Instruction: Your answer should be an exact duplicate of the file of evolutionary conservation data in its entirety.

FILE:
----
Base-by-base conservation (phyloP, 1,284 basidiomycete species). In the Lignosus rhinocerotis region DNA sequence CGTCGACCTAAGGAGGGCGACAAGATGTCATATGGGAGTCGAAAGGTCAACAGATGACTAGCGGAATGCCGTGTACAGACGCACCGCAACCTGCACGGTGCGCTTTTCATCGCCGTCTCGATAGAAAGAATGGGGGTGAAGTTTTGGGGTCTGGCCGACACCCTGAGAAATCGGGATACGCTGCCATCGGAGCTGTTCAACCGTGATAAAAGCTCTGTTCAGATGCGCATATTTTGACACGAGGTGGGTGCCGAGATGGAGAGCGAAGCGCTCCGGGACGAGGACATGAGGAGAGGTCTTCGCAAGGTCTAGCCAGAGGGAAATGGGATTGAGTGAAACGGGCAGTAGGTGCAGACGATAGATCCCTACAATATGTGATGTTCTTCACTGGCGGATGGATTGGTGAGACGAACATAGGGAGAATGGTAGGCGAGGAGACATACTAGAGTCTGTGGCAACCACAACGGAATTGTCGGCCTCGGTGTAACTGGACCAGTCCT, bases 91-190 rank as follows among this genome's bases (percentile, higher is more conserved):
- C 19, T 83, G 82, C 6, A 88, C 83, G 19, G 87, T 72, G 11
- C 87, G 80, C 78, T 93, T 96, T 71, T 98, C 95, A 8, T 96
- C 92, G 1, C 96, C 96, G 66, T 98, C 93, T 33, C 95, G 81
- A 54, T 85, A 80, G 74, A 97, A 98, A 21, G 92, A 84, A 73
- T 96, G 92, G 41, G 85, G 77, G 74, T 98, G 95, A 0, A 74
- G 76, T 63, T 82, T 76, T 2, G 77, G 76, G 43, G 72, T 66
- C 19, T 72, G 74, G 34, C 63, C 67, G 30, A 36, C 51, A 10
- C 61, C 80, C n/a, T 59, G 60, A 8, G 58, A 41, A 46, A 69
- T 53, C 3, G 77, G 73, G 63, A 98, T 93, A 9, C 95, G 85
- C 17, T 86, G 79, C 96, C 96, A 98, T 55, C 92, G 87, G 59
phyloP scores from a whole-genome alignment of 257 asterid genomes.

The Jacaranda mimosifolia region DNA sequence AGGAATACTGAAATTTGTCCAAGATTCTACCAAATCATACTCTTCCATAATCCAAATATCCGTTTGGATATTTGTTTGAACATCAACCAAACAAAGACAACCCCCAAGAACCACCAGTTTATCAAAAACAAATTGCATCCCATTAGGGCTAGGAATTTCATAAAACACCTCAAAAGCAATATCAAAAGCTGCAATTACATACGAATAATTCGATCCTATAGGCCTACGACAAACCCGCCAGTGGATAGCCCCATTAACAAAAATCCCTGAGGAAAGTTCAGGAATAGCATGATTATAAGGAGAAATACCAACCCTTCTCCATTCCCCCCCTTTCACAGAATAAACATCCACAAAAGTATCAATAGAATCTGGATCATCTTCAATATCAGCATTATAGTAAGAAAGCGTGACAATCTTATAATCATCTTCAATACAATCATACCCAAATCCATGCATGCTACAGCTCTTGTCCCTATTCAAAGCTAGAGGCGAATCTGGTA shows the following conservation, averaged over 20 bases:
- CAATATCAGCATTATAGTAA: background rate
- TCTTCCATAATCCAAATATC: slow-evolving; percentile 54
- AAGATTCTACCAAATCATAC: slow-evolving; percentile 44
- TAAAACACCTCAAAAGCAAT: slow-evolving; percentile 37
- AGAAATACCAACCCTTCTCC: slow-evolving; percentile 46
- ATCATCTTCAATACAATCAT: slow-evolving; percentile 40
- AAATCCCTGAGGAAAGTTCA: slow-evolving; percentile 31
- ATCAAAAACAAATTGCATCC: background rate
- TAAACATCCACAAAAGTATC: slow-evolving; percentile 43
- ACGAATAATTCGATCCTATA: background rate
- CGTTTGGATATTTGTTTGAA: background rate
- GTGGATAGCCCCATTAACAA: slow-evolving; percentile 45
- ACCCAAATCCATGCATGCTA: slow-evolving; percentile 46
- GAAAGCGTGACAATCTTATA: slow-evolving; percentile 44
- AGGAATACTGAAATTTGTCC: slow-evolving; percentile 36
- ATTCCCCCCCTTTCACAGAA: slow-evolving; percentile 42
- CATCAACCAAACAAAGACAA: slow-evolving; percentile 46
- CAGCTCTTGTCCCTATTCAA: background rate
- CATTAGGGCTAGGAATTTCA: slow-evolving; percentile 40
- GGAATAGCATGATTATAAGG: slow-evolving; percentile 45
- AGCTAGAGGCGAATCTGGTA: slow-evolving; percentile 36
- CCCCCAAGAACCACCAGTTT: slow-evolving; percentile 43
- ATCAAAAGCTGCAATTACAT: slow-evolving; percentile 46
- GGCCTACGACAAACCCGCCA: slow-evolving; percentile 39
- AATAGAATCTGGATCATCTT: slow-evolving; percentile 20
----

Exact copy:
Base-by-base conservation (phyloP, 1,284 basidiomycete species). In the Lignosus rhinocerotis region DNA sequence CGTCGACCTAAGGAGGGCGACAAGATGTCATATGGGAGTCGAAAGGTCAACAGATGACTAGCGGAATGCCGTGTACAGACGCACCGCAACCTGCACGGTGCGCTTTTCATCGCCGTCTCGATAGAAAGAATGGGGGTGAAGTTTTGGGGTCTGGCCGACACCCTGAGAAATCGGGATACGCTGCCATCGGAGCTGTTCAACCGTGATAAAAGCTCTGTTCAGATGCGCATATTTTGACACGAGGTGGGTGCCGAGATGGAGAGCGAAGCGCTCCGGGACGAGGACATGAGGAGAGGTCTTCGCAAGGTCTAGCCAGAGGGAAATGGGATTGAGTGAAACGGGCAGTAGGTGCAGACGATAGATCCCTACAATATGTGATGTTCTTCACTGGCGGATGGATTGGTGAGACGAACATAGGGAGAATGGTAGGCGAGGAGACATACTAGAGTCTGTGGCAACCACAACGGAATTGTCGGCCTCGGTGTAACTGGACCAGTCCT, bases 91-190 rank as follows among this genome's bases (percentile, higher is more conserved):
- C 19, T 83, G 82, C 6, A 88, C 83, G 19, G 87, T 72, G 11
- C 87, G 80, C 78, T 93, T 96, T 71, T 98, C 95, A 8, T 96
- C 92, G 1, C 96, C 96, G 66, T 98, C 93, T 33, C 95, G 81
- A 54, T 85, A 80, G 74, A 97, A 98, A 21, G 92, A 84, A 73
- T 96, G 92, G 41, G 85, G 77, G 74, T 98, G 95, A 0, A 74
- G 76, T 63, T 82, T 76, T 2, G 77, G 76, G 43, G 72, T 66
- C 19, T 72, G 74, G 34, C 63, C 67, G 30, A 36, C 51, A 10
- C 61, C 80, C n/a, T 59, G 60, A 8, G 58, A 41, A 46, A 69
- T 53, C 3, G 77, G 73, G 63, A 98, T 93, A 9, C 95, G 85
- C 17, T 86, G 79, C 96, C 96, A 98, T 55, C 92, G 87, G 59
phyloP scores from a whole-genome alignment of 257 asterid genomes.

The Jacaranda mimosifolia region DNA sequence AGGAATACTGAAATTTGTCCAAGATTCTACCAAATCATACTCTTCCATAATCCAAATATCCGTTTGGATATTTGTTTGAACATCAACCAAACAAAGACAACCCCCAAGAACCACCAGTTTATCAAAAACAAATTGCATCCCATTAGGGCTAGGAATTTCATAAAACACCTCAAAAGCAATATCAAAAGCTGCAATTACATACGAATAATTCGATCCTATAGGCCTACGACAAACCCGCCAGTGGATAGCCCCATTAACAAAAATCCCTGAGGAAAGTTCAGGAATAGCATGATTATAAGGAGAAATACCAACCCTTCTCCATTCCCCCCCTTTCACAGAATAAACATCCACAAAAGTATCAATAGAATCTGGATCATCTTCAATATCAGCATTATAGTAAGAAAGCGTGACAATCTTATAATCATCTTCAATACAATCATACCCAAATCCATGCATGCTACAGCTCTTGTCCCTATTCAAAGCTAGAGGCGAATCTGGTA shows the following conservation, averaged over 20 bases:
- CAATATCAGCATTATAGTAA: background rate
- TCTTCCATAATCCAAATATC: slow-evolving; percentile 54
- AAGATTCTACCAAATCATAC: slow-evolving; percentile 44
- TAAAACACCTCAAAAGCAAT: slow-evolving; percentile 37
- AGAAATACCAACCCTTCTCC: slow-evolving; percentile 46
- ATCATCTTCAATACAATCAT: slow-evolving; percentile 40
- AAATCCCTGAGGAAAGTTCA: slow-evolving; percentile 31
- ATCAAAAACAAATTGCATCC: background rate
- TAAACATCCACAAAAGTATC: slow-evolving; percentile 43
- ACGAATAATTCGATCCTATA: background rate
- CGTTTGGATATTTGTTTGAA: background rate
- GTGGATAGCCCCATTAACAA: slow-evolving; percentile 45
- ACCCAAATCCATGCATGCTA: slow-evolving; percentile 46
- GAAAGCGTGACAATCTTATA: slow-evolving; percentile 44
- AGGAATACTGAAATTTGTCC: slow-evolving; percentile 36
- ATTCCCCCCCTTTCACAGAA: slow-evolving; percentile 42
- CATCAACCAAACAAAGACAA: slow-evolving; percentile 46
- CAGCTCTTGTCCCTATTCAA: background rate
- CATTAGGGCTAGGAATTTCA: slow-evolving; percentile 40
- GGAATAGCATGATTATAAGG: slow-evolving; percentile 45
- AGCTAGAGGCGAATCTGGTA: slow-evolving; percentile 36
- CCCCCAAGAACCACCAGTTT: slow-evolving; percentile 43
- ATCAAAAGCTGCAATTACAT: slow-evolving; percentile 46
- GGCCTACGACAAACCCGCCA: slow-evolving; percentile 39
- AATAGAATCTGGATCATCTT: slow-evolving; percentile 20